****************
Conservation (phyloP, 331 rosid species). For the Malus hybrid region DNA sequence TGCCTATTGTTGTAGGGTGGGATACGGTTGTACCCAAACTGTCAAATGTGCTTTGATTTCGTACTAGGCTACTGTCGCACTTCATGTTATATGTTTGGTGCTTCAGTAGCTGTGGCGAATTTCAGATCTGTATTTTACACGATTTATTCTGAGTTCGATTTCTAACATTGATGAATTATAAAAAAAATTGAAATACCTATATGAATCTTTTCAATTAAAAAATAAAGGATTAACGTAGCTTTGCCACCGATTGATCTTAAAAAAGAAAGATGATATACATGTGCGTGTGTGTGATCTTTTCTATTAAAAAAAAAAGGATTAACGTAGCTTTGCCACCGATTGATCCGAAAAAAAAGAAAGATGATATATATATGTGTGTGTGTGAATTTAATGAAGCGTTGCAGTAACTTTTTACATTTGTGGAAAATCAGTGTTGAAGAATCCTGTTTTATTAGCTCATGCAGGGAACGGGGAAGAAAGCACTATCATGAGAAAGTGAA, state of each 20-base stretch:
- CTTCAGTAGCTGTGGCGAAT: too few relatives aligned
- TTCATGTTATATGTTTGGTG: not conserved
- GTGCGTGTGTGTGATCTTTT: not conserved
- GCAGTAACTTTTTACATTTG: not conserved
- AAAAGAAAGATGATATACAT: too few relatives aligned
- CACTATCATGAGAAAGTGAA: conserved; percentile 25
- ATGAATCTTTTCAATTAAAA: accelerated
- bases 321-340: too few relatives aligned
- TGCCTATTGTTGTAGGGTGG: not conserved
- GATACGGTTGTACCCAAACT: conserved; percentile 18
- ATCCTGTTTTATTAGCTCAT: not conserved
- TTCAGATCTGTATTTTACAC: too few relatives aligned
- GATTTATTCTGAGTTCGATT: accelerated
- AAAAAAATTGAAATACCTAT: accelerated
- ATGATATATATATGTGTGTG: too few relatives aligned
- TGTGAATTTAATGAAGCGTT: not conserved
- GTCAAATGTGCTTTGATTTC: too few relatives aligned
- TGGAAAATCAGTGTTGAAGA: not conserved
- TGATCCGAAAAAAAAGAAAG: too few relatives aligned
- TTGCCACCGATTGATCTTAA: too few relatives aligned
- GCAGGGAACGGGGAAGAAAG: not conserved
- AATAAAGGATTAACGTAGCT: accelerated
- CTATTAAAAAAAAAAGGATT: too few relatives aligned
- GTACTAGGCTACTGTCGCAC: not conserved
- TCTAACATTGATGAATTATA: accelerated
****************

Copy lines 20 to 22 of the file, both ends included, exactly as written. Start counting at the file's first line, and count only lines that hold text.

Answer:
- TGATCCGAAAAAAAAGAAAG: too few relatives aligned
- TTGCCACCGATTGATCTTAA: too few relatives aligned
- GCAGGGAACGGGGAAGAAAG: not conserved